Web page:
Bill Bryson continues:
"Thanks to our overwhelming preoccupation with Communism at home and abroad America became the first nation in modern history to build a war economy in peacetime. Defense spending in the fifties ranged between $40 billion and $53 billion a year - or more than total government spending on everything at the dawn of the decade. Altogether the United States would lay out $350 billion on defense during the eight years of the Eisenhower presidency. More than this, 90 percent of our foreign aid was for military expenditures. We didn't just want to arm ourselves; we wanted to make sure everyone else was armed too."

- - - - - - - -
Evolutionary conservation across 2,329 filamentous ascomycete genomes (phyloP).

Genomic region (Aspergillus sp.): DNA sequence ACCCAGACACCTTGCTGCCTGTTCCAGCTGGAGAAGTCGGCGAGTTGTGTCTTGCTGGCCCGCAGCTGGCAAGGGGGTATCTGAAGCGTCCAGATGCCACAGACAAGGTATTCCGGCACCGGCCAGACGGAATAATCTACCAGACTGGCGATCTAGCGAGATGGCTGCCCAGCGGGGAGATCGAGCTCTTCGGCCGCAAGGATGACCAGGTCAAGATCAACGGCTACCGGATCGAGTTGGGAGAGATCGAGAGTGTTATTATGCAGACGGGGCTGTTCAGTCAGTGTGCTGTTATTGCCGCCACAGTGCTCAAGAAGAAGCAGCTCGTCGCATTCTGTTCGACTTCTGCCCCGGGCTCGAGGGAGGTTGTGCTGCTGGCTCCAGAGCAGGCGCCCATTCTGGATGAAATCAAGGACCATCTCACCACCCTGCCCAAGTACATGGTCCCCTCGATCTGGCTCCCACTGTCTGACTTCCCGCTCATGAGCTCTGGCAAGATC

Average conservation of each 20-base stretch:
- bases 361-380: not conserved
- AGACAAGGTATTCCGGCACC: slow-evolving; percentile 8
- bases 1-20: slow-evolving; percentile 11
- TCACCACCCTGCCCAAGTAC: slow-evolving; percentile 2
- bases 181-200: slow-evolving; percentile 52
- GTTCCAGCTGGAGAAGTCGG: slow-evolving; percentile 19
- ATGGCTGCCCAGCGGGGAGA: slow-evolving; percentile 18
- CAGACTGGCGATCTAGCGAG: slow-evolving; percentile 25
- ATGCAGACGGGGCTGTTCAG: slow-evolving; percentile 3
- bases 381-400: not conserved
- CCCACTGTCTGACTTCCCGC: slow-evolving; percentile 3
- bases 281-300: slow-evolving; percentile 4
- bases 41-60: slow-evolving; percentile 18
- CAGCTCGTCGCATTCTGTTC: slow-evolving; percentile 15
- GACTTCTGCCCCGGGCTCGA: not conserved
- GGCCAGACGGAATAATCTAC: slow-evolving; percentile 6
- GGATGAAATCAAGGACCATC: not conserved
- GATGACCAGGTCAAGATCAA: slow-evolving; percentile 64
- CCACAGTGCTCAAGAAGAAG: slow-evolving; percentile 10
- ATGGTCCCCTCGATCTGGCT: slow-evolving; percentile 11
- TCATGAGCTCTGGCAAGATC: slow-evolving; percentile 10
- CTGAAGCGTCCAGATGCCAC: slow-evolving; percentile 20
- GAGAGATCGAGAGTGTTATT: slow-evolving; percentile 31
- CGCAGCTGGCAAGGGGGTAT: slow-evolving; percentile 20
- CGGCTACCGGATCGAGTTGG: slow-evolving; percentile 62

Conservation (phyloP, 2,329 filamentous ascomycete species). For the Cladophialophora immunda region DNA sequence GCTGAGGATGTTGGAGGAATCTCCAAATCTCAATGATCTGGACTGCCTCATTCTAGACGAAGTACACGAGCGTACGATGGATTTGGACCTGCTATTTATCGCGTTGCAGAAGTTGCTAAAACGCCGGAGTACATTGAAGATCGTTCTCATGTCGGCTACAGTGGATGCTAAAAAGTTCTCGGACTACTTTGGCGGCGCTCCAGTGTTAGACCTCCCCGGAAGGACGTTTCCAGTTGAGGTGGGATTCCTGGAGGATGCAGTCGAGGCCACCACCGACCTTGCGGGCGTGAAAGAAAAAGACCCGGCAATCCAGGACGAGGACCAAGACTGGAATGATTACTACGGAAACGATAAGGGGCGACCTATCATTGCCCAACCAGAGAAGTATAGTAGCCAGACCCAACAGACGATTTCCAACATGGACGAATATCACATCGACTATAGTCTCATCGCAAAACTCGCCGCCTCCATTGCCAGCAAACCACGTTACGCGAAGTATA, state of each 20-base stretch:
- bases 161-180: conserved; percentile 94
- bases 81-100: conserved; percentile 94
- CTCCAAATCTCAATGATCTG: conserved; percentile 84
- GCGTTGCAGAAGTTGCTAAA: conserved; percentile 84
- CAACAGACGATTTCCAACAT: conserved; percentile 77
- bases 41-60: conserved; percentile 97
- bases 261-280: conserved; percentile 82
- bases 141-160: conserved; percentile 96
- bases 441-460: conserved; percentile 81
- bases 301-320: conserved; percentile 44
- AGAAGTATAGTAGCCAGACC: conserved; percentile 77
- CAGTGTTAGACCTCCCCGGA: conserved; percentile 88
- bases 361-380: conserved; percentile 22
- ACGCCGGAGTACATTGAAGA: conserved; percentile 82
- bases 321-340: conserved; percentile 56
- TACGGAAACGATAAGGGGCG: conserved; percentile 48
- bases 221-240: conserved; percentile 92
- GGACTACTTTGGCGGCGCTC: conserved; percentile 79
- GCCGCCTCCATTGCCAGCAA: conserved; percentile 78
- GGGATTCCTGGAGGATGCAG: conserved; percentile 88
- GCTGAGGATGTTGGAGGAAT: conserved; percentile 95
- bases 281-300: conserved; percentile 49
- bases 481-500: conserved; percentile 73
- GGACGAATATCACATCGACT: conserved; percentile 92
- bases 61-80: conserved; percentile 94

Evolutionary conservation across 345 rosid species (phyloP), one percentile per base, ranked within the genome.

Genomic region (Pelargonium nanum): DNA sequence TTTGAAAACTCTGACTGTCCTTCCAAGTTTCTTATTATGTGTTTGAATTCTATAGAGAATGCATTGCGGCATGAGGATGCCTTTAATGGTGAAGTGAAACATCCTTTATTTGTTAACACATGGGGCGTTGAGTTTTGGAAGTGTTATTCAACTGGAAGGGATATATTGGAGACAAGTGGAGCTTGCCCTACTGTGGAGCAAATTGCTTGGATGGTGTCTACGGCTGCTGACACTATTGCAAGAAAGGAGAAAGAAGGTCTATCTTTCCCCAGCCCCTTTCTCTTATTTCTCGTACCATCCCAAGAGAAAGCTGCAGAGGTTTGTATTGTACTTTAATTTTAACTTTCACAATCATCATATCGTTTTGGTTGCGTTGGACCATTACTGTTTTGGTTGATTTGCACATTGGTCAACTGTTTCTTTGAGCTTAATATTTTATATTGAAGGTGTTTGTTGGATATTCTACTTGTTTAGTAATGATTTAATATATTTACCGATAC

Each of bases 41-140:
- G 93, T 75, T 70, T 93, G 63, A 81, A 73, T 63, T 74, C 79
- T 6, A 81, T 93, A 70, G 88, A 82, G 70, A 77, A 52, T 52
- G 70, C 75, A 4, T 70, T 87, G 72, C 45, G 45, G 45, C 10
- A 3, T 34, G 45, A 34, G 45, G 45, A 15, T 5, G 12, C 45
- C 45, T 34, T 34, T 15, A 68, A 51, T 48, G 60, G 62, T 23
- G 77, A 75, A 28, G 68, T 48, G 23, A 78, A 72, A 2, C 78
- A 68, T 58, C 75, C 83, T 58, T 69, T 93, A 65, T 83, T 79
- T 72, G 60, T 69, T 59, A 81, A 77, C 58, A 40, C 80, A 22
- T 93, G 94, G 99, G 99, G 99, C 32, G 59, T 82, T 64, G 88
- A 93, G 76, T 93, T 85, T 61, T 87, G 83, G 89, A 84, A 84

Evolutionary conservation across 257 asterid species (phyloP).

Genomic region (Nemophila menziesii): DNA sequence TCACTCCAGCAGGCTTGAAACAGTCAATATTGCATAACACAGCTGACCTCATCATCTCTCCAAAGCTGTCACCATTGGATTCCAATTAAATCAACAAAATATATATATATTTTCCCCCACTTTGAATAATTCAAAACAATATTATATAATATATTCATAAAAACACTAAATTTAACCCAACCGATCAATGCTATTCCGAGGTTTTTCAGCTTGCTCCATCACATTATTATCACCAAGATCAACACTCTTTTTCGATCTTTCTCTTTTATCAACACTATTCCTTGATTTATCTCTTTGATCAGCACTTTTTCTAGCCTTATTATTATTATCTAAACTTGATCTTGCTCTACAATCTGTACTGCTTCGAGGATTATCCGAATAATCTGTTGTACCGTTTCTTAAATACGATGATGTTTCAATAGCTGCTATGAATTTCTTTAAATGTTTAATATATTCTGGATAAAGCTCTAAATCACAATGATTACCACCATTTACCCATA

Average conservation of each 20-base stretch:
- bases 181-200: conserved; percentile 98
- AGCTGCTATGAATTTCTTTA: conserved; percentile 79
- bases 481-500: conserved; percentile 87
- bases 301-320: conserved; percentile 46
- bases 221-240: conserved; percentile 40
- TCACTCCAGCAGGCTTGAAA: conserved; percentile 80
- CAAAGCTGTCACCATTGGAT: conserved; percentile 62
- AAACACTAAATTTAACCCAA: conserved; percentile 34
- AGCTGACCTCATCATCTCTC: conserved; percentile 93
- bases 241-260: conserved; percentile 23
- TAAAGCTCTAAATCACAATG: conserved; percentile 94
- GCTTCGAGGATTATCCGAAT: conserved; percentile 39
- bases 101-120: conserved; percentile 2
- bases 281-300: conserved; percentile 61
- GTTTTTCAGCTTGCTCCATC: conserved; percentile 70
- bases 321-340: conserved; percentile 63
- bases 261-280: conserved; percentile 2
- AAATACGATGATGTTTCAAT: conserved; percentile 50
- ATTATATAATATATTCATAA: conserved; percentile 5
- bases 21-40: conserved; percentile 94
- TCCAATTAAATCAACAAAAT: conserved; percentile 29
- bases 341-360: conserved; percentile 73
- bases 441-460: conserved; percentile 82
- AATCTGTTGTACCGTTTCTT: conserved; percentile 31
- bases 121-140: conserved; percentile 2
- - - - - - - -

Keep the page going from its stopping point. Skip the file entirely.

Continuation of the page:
And, of course, there is Guatamala. In 1950, they elected a reformist government, "the most democratic Guatemala ever had," according to historian Howard Zinn. Of course, democracy there was not good for United Fruit, and as the democratically elected Jacobo Arbenz began needed land reform, United Fruit complained and the United States government underwrote a coup. Arbenz had to flee his homeland in 1943 and "a new, more compliant leader named Carlos Castillo Armas was installed." "To help him on his way, the CIA gave him a list of seventy thousand "questionable individuals" - teachers, doctors, government employees, union organizers, priests - who had supported the reforms in the belief that democracy in Guatemala was a good thing. Thousands of them were never seen again."
Sobering, isn't it. Perhaps we place a hand over our heart when we salute and pledge allegiance to the flag because we are ashamed.
So much for our chosen book group book. This is anything but light, and is certainly an odd trip down memory lane.